Close to the Los Gatos border but in San Jose with the 95124 zip code, the Lone Hill Highlands neighborhood enjoys a central neighborhood park, great access to major commute routes, the highly regarded Noddin Elementary School adjacent to one border, plus shopping and dining venues nearby.
Where is the Lone Hill Highlands neighborhood?
The Lone Hill Highlands neighborhood in Cambrian Park stretches from Blossom Hill Road to the West Valley Freeway, also known locally as Highway 85, with Camden Avenue to the east and Harwood Road to the west.
From this corner of Cambrian Park, it’s easy to access Highway 85 at Camden Avenue. Camden becomes San Tomas Expressway at Highway 880, so many commuters may stay off of freeways entirely. Blossom Hill Road is parallel to 85 and provides a good route to downtown Los Gatos to the west, or many shopping areas in Blossom Valley such as Oakridge Mall.
Just the other side of Harwood Road is the Glenpark subdivision and the Harwood Estates subdivision. These are still generally in the Lone Hill area, but not Lone Hill Highlands. Kitty corner across Blossom Hill and Harwood is the Walgreen’s Shopping Center with a nice new Starbucks, Los Gatos Pizza, and much more. Just behind that is the Belwood of Los Gatos neighborhood.
Public schools assigned are the very highly regarded Lone Hill Elementary, Union Middle, and Leigh High.
What are homes like in the Lone Hills area of San Jose?
Most of this Cambrian neighborhood consists of single family homes. There are 850 houses (single family homes, detached) and 108 attached single family homes in the Lone Hill Highlands HOA area (not detached houses, and actually held in condo ownership – see darker purple area in the map). Additionally, there are some multifamily homes and apartments.
The houses are mostly in either the Lone Hill Highlands subdivision (with 449 houses) or the Harwood Manor subdivision (401 houses). This area was initially all or at least primarily fillwed with single story, ranch style houses.
Local Realtors may think of much of this area by Camden, Blossom Hill and Harwood as the Drysdale tract with some whimsical features, such as telltale criss-cross windows, sometimes with shutters that seem to feature a telephone handset, and roofline and window frame ornamentation. They also tend to have courtyard entries, often with half gates, making for more privacy at the front door. Most of the houses have dual pane windows and have long since gotten rid of the criss-cross windows, but there are still a few to be found here and also in other parts of Cambrian.
The tract houses were built beginning in 1957, heavy construction in the area in the early 1960s and going to about 1973. One older house is said to date to 1900 and a few properties were built later than 1980. Most houses have been at least somewhat updated with newer roofs, windows, and interior remodeling. A few have been very extensively remodeled or rebuilt (and look amazing).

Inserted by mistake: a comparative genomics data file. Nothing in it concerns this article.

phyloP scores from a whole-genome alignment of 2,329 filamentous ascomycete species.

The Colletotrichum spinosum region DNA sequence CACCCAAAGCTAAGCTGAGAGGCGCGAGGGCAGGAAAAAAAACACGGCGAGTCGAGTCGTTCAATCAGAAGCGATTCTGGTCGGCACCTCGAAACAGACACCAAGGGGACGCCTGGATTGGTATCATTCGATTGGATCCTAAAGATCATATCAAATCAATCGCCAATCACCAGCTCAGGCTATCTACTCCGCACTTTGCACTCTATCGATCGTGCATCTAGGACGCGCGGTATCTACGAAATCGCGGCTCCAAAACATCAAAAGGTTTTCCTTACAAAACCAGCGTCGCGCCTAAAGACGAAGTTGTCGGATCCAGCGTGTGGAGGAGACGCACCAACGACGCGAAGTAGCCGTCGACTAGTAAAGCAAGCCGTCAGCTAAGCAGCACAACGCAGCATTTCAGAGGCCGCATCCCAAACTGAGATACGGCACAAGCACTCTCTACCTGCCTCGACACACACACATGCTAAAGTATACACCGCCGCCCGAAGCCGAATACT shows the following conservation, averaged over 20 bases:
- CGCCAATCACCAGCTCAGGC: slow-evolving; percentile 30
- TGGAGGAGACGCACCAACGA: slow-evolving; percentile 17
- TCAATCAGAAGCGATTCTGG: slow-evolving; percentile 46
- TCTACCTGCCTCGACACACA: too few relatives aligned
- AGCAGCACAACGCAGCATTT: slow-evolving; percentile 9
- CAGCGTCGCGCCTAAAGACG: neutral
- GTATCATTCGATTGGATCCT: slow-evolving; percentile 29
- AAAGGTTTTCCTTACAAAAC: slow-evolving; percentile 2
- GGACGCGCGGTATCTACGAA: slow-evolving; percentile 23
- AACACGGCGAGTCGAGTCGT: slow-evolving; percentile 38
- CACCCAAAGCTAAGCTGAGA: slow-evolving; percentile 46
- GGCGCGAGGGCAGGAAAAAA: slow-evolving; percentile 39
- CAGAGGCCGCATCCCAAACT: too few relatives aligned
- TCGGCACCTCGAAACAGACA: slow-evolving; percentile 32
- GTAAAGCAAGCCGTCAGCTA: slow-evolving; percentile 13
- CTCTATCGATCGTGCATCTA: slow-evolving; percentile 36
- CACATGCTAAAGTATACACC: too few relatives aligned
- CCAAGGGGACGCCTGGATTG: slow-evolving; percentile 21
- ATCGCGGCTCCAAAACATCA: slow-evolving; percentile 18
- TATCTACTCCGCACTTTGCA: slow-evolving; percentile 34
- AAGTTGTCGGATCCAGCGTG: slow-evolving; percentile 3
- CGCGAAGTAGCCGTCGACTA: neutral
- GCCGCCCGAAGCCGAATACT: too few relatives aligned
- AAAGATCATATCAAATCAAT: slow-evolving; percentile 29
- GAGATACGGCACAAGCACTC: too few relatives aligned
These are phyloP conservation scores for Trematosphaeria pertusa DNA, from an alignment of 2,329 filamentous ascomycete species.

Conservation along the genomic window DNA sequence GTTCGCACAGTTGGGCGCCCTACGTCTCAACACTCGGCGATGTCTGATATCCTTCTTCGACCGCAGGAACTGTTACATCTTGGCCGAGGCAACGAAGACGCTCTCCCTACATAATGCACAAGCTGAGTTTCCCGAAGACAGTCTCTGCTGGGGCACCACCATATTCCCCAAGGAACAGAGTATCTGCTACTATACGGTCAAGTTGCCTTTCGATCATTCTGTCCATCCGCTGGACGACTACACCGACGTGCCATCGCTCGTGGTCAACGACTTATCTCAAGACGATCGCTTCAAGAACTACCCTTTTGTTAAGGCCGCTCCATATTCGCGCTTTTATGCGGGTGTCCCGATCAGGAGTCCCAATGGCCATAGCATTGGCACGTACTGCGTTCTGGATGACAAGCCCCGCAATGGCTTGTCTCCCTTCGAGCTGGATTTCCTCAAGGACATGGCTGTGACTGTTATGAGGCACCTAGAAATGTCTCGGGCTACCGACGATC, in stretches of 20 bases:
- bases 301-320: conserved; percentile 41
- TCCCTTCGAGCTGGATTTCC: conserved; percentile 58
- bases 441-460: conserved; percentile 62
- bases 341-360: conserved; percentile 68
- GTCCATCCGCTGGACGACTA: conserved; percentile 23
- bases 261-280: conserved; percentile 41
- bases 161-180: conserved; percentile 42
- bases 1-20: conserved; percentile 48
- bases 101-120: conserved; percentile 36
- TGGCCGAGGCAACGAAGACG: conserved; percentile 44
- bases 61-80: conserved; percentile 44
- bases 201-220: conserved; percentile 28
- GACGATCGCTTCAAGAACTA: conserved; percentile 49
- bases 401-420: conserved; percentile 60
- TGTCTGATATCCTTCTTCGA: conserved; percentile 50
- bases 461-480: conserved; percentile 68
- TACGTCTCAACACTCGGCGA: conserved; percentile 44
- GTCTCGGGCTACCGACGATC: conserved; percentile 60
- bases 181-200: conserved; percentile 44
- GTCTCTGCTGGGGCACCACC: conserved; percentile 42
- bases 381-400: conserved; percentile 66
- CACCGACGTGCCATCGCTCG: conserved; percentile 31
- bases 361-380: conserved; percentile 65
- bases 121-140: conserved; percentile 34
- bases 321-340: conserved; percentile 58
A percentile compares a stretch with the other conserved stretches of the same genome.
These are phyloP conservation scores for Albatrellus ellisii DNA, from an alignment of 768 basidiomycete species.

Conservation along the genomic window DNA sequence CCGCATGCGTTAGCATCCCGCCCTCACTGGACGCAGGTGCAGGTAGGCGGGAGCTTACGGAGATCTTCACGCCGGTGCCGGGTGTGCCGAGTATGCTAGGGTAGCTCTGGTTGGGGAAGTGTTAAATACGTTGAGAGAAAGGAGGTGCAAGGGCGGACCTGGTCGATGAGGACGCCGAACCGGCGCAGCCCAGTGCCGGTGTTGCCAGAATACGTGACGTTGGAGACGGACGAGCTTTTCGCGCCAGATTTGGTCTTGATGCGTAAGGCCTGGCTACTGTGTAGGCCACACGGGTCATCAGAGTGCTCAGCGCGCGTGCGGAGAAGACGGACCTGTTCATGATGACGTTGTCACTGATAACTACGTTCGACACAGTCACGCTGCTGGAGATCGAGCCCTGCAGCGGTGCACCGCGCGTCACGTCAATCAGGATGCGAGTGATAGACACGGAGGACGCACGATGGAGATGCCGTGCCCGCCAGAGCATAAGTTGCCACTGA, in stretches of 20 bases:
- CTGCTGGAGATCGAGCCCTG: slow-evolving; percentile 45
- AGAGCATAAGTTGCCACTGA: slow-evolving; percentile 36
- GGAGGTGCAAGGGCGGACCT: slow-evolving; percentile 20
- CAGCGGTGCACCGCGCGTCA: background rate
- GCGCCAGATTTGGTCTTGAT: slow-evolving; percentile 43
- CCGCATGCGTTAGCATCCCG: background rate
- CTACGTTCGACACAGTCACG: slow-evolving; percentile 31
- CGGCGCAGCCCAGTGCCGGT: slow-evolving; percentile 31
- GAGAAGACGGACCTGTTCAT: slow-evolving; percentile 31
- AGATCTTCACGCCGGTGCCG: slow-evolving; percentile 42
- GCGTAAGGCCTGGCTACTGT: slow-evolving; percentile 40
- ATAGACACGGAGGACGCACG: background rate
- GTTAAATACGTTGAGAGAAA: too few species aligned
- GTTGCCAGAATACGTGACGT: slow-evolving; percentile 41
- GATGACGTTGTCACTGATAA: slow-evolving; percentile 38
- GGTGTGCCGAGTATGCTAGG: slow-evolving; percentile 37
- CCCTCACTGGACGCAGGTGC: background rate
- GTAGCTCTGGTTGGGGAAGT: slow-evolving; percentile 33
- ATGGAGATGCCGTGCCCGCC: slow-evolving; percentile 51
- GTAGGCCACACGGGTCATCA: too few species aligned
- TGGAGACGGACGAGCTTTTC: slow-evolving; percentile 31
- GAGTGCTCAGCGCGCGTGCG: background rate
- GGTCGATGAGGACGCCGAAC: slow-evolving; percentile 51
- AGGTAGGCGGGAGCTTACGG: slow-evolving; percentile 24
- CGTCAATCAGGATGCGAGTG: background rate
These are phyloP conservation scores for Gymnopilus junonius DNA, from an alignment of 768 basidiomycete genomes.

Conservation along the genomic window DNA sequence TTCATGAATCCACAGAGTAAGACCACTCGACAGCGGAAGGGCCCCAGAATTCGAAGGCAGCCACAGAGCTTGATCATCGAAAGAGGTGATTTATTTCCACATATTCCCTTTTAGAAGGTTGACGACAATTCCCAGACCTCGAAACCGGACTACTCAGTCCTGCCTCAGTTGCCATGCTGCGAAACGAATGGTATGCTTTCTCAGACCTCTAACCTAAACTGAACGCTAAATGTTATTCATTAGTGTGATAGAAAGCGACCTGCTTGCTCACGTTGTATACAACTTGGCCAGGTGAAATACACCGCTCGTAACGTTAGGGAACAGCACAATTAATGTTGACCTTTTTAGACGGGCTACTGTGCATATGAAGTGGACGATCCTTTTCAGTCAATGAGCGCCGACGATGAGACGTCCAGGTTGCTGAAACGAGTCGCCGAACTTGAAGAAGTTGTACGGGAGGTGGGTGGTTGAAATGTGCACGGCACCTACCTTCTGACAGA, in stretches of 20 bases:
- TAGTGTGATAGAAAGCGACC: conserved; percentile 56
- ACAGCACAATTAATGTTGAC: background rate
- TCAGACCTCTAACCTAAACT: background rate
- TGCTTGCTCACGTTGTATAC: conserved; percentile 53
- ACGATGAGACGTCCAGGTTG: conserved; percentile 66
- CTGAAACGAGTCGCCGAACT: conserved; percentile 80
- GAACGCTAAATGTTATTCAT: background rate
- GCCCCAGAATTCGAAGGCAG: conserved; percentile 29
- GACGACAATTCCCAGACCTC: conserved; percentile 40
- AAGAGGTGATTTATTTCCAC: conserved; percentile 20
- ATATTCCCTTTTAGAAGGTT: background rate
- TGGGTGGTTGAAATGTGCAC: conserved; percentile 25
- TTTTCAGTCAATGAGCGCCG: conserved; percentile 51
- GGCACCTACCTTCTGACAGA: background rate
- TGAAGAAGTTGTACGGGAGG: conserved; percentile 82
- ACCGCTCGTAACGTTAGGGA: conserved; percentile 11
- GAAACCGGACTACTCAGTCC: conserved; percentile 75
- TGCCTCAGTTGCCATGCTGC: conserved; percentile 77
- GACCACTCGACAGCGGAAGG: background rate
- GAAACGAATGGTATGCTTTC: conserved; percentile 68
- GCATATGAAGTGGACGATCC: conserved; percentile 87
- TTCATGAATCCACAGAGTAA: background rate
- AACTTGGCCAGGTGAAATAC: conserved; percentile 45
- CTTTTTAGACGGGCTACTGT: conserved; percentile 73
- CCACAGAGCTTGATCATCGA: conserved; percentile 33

Lot sizes for these houses average 7200 to 7800 SF, but there’s a very wide range. In much of San Jose, a suburban parcel might be just 6,000 SF, so this feels wonderfully uncrowded. Some streets are tree lined, others have young trees. A few roads have too many cars, but most do not.
Look at a sample of houses from this part of Cambrian:
The house below has newer windows, but notice the boards just below the roof and how they are scalloped. Charming!
On Saturday, September 16th, the 37th Annual Santa Clara Art & Wine Festival begins! On Saturday from 10AM – 6PM and on Sunday from 10AM – 5PM, make the most of the end of summer with arts, festival food, wine and beer, live entertainment on three stages, open house at City Hall, a passport stamp game, and two childrens’ venues: Kids Kingdom and Toddler Town!
For more information on the Santa Clara Art & Wine Festival, please visit the event page on Santa Clara City government’s website. Use links below to quickly navigate to different areas within the event page.
Don’t forget to plan for sun and expect higher than average traffic. Bring extra sunscreen, water, and clothing to keep the sun off you in the late summer heat! It should be tons of fun! See you there!
Panning on strolling the booths? Shopping opportunities abound! Check out the list of artists and the map of booths on the festival’s Artist page.
Going for the performers? See the lineup of musical talent at the festival page. Enjoy live music and more at the annual Santa Clara Art & Wine Festival!
Going for a glass of the good stuff? Find the list of vintners and breweries with available beverages, open hours, and where to find water (stay hydrated!) through this link.
Interested in a pancake breakfast by the boyscouts? Or want some fried up food to pair with your beverage? Check out the food page here.
Need directions? Use the Google map to find directions from your house to Santa Clara Central Park.
Fiesta de Artes in Los Gatos (art & wine festival)
The scenic, tidy Almaden Meadows neighborhood, just behind Almaden Meadows Park in San Jose, is one of the larger communities within the Almaden Valley. It includes 1176 single family homes (no condos, no townhomes). TJ Martin park runs near the top of the community, so there are plenty of places to get out and be active nearby! Drive down any of its streets and you’ll find that many are tree-lined, and in nearly every case, the road is not crowded with cars. It’s a very pleasant sense of un-crowding.
Where is the Almaden Meadows neighborhood?
Almaden is a “long” community, but this area is not deep into the valley, but closer to Cambrian and Los Gatos. For commuters, this is a big plus as it’s that much faster to get home.
If you can picture Coleman Road and Camden Avenue coming together in a bit of a “V” formation, Almaden Meadows would be nestled into it, except at the very base of the “V”, which would hold the Montevideo neigborhood.